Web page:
Quarter of workers aged 50+ face age discrimination

A STUDY revealing up to one in four Australians older than 50 have experienced age discrimination at work in the past two years should be a "wake-up call" for the entire community.

The Australian Human Rights Commission study released on Thursday was the first to put a figure on the scale of age discrimination in the nation's workplaces.

Age Discrimination Commissioner Susan Ryan, who ordered the study, said it was a benchmark against which future efforts to stamp out aged discrimination could be measured.

She said the study further found 80% of those who experienced age discrimination reported "negative impacts", while a huge 58% of those aged over 50 who looked for work were discriminated against because of their age.

While the report quantified anecdotal evidence of older Australians looking for work, National Seniors' chief executive Michael O'Neill said it came as no surprise.

He said it was "no wonder" a third of those discriminated against by prospective employers had subsequently "given up their job search".

Mr O'Neill said almost half of those surveyed in the National Prevalence Survey of Age Discrimination in the Workplace said they were forced into early retirement and living off their superannuation because they could not find work.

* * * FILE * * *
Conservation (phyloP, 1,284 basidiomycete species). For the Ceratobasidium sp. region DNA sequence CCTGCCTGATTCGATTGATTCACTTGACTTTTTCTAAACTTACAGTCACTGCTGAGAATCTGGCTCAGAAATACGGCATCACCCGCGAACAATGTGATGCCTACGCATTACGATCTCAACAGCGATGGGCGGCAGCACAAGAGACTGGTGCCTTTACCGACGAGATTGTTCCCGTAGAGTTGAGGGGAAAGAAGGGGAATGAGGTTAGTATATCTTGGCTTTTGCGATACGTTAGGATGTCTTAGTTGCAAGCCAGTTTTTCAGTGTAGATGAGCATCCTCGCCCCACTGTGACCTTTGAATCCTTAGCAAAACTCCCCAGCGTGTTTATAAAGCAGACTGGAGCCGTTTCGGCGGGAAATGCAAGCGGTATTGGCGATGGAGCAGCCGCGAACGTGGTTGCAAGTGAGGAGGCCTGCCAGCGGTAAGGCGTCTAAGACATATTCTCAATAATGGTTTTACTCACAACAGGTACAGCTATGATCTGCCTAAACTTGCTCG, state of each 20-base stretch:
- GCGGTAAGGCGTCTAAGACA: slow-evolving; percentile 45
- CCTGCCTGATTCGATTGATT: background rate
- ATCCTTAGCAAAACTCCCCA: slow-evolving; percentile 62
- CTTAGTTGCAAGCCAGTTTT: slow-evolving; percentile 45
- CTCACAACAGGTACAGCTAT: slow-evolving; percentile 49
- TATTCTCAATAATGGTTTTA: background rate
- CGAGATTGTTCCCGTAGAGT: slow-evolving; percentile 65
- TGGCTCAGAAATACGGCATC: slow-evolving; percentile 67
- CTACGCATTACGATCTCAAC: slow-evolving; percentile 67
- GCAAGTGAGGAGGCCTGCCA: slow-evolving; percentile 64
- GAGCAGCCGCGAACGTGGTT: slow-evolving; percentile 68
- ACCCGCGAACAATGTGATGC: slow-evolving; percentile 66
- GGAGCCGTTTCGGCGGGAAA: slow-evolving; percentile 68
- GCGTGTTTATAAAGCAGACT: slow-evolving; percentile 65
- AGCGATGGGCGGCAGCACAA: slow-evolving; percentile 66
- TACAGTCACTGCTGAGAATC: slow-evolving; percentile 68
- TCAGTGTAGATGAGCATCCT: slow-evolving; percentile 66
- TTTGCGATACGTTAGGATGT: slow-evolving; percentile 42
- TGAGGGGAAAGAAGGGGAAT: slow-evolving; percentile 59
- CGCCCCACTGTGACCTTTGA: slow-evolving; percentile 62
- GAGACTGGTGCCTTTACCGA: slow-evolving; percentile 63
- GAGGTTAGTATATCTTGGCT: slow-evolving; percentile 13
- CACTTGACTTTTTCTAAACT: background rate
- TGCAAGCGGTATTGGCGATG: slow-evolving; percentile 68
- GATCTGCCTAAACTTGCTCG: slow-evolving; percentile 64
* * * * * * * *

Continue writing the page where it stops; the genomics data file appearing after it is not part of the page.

He said given the "enormous role" older Australians would play over coming decades, the study should be treated as a "wake-up call for policy-makers and employers".

"It's time Australian businesses addressed the fact that discrimination prevents us from realising the full potential of our aging workforce," Mr O'Neill said.

The survey comes a fortnight after the commission began a wider inquiry into workplace discrimination against older workers and those with a disability.

Ms Ryan said inquiry would examine the barriers older Australians faced in getting and keeping a job, and the latest report provided evidence to support it.

Treasurer Joe Hockey said the report stated "the bleeding obvious" and age discrimination in Australia was "as reprehensible as racial discrimination".


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